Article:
VA launches twin investigations, removes oversight authority from Cincinnati regional director
Action in response to upcoming Scripps report
Mark Greenblatt, Dan Monk and Aaron Kessler
10:33 AM, Feb 13, 2016
8:18 PM, Feb 14, 2016
WASHINGTON, D.C. - A federal probe of practices at the Veterans Affairs Medical Center in Cincinnati resulted in a sweeping change of control late Friday, prompted by an upcoming four-month Scripps Washington Bureau and WCPO Insider joint investigation.
The VA regional network director’s authority over the Cincinnati hospital will be removed until further notice, pending the results of twin investigations launched by the VA and its inspector general, the agency said. The Cincinnati hospital, which normally reports in to the Vertically Integrated Service Network (VISN) 10 region in Cincinnati, will temporarily report in to VISN 4 executives in Pittsburgh.
The move was to “ensure no conflict of interest” during the inquiry, the U.S. Department of Veterans Affairs said in a statement to Scripps.
The agency opened the first of two investigations of the Cincinnati VA Medical Center after reporters from E.W. Scripps Co. briefed agency officials in Washington on an upcoming investigative story involving hospital leadership and alleged conflicts of interest with VISN 10 leadership.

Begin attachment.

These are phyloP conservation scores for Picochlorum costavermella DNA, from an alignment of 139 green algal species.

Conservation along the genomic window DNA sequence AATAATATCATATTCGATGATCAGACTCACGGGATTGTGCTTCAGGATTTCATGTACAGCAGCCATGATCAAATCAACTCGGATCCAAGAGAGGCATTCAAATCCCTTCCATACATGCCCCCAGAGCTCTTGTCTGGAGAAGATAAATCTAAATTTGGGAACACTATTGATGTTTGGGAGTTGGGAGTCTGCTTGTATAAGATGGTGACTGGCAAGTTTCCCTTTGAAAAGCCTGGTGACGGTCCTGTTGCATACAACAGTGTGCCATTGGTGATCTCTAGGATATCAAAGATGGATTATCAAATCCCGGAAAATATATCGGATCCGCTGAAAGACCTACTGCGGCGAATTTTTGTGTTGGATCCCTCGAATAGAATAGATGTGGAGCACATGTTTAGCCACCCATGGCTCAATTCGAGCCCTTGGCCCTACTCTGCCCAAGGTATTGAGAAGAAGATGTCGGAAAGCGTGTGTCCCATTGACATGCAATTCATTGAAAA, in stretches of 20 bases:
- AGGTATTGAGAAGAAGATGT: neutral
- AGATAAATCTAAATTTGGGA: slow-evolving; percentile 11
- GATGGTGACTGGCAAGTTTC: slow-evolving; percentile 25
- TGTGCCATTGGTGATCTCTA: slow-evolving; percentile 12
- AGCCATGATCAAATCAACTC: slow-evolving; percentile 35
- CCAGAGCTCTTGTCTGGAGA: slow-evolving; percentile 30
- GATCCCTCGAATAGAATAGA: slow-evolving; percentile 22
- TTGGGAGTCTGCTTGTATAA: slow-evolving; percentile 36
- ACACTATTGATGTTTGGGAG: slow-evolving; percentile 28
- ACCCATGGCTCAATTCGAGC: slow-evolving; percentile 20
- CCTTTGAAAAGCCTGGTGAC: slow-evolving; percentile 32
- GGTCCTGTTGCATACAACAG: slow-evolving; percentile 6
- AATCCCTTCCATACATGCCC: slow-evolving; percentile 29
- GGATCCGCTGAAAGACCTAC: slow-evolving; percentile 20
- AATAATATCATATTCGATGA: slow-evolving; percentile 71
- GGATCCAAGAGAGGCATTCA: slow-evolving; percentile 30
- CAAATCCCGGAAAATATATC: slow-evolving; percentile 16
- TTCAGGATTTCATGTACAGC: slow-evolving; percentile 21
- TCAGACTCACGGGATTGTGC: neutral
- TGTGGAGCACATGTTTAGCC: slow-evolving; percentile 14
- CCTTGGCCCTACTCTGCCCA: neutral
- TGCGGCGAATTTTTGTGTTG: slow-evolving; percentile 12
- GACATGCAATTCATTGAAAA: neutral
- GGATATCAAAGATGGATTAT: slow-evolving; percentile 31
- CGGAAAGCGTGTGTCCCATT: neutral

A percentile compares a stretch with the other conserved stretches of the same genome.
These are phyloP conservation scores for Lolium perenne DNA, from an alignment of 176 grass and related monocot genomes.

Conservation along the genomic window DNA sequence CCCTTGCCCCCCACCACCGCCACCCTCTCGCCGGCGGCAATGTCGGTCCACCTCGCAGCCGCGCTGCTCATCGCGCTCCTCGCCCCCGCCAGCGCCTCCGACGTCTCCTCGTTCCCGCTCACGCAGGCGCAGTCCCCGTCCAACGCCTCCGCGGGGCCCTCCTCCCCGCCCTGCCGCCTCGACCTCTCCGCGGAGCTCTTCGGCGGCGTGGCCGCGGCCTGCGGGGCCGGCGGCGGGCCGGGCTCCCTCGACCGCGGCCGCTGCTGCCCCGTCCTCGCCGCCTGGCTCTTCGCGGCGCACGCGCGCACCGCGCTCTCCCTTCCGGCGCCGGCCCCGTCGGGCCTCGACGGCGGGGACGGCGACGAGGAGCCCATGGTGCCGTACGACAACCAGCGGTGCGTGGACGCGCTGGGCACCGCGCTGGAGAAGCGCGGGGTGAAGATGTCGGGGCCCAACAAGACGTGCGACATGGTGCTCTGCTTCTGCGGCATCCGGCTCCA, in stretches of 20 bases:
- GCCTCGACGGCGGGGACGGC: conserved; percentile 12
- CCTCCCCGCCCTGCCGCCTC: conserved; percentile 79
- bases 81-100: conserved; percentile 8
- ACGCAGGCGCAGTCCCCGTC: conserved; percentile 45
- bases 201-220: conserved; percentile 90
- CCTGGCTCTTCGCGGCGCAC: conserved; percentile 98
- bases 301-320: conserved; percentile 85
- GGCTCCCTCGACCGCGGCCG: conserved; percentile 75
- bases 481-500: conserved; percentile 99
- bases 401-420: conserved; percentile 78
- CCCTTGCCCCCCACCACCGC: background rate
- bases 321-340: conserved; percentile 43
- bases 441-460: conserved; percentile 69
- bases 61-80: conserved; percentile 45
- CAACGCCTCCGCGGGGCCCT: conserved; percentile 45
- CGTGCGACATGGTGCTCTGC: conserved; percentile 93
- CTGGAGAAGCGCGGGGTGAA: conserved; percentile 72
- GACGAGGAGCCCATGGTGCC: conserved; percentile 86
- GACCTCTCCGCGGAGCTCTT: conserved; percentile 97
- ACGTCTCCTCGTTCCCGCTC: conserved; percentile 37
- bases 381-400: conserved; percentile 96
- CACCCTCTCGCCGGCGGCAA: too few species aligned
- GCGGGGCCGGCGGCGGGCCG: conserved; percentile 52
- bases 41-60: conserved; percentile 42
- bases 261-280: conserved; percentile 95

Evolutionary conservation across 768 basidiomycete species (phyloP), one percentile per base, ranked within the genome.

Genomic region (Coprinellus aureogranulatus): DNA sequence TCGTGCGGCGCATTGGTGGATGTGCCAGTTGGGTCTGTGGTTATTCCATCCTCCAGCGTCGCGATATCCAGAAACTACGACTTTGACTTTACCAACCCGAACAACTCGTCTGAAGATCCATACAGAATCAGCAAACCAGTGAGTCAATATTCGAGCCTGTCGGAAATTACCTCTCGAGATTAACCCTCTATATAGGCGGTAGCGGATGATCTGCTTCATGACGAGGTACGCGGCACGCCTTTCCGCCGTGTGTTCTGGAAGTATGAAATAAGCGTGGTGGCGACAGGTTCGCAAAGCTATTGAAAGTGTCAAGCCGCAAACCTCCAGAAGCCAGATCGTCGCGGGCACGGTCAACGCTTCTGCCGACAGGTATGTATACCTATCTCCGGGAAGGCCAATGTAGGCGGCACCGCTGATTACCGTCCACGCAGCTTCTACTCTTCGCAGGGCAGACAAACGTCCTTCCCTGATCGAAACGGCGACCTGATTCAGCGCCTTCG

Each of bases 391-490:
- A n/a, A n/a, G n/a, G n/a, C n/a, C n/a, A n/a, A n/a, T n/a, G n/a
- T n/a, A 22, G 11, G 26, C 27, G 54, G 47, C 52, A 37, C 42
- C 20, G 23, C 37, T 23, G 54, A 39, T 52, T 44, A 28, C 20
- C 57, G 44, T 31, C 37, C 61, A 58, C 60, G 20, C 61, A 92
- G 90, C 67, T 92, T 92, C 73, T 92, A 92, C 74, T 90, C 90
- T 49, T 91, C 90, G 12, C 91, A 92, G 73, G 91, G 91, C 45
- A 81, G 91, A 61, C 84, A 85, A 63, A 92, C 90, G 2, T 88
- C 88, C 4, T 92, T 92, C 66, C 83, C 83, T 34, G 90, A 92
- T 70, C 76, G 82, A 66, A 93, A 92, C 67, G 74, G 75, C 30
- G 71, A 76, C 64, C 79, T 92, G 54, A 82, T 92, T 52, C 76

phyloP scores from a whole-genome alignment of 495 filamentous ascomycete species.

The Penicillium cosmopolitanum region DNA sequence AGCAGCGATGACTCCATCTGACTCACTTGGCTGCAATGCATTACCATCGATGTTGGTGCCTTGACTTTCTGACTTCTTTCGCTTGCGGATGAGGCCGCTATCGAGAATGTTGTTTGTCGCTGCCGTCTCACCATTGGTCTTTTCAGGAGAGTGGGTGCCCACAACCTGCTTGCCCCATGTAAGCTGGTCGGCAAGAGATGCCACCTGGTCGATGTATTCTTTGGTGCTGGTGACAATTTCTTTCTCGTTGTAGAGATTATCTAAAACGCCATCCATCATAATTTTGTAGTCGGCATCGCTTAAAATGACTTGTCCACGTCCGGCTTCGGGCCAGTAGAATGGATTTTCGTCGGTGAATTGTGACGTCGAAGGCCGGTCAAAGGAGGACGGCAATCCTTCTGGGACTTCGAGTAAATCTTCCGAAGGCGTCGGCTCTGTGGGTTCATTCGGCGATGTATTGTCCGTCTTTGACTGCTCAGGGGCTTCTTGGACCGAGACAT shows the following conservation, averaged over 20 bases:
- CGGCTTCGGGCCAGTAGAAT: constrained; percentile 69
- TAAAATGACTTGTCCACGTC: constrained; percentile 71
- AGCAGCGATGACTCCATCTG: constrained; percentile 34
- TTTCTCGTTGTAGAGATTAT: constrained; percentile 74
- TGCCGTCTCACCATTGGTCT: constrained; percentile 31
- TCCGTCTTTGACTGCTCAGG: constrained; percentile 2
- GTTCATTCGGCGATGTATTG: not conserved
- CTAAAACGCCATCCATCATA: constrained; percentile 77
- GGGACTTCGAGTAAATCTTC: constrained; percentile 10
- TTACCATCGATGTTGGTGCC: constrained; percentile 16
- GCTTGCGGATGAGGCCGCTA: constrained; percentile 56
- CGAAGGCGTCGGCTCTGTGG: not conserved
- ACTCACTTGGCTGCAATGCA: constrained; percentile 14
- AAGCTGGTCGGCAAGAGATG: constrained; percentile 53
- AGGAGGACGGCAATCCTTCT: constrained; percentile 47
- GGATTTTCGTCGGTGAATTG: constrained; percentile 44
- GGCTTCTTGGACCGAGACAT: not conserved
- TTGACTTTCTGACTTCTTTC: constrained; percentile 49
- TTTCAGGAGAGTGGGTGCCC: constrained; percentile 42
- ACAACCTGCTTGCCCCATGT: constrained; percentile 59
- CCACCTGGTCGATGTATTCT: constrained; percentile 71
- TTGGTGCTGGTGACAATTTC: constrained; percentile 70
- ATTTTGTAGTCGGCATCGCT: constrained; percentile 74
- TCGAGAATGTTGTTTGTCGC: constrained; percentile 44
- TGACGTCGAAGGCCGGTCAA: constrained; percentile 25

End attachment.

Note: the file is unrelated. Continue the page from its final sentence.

The Scripps News Washington Bureau and WCPO Insider have been investigating several issues raised by dozens of whistleblowers at the hospital, which cares for 43,000 local veterans and had a 2015 operating budget of $373 million. Scripps began its investigation in October and briefed agency officials on the upcoming story as part of the reporting process.
The VA’s Office of Medical Inspector opened an investigation Tuesday, four days after the Scripps briefing. Sources at the hospital say VA investigators entered the hospital on Monday and stayed through most of the week interviewing employees.
“We will investigate these allegations and, if substantiated, hold anyone accountable as appropriate based on facts and evidence,” said James Hutton, media relations director for the VA. “It is simply the right thing to do for our veterans and our hard-working, dedicated employees there.”
As a team of Scripps reporters continued to work on the story, the VA headquarters office in Washington asked its Office of Inspector General to launch a second investigation on Friday.
The VA did not reveal what specific allegations are being investigated.
However, the Scripps team briefed agency officials on evidence of potentially inappropriate conduct involving a high-ranking official at the Cincinnati hospital, regional network director Jack Hetrick and one of Hetrick’s family members.
After Hetrick was questioned about the matter in a recent interview, Hetrick’s family member threatened litigation in an attempt to stop some of the allegations in the upcoming Scripps report from coming out.
Scripps is currently in the process of confirming additional details prior to publication of its entire investigation.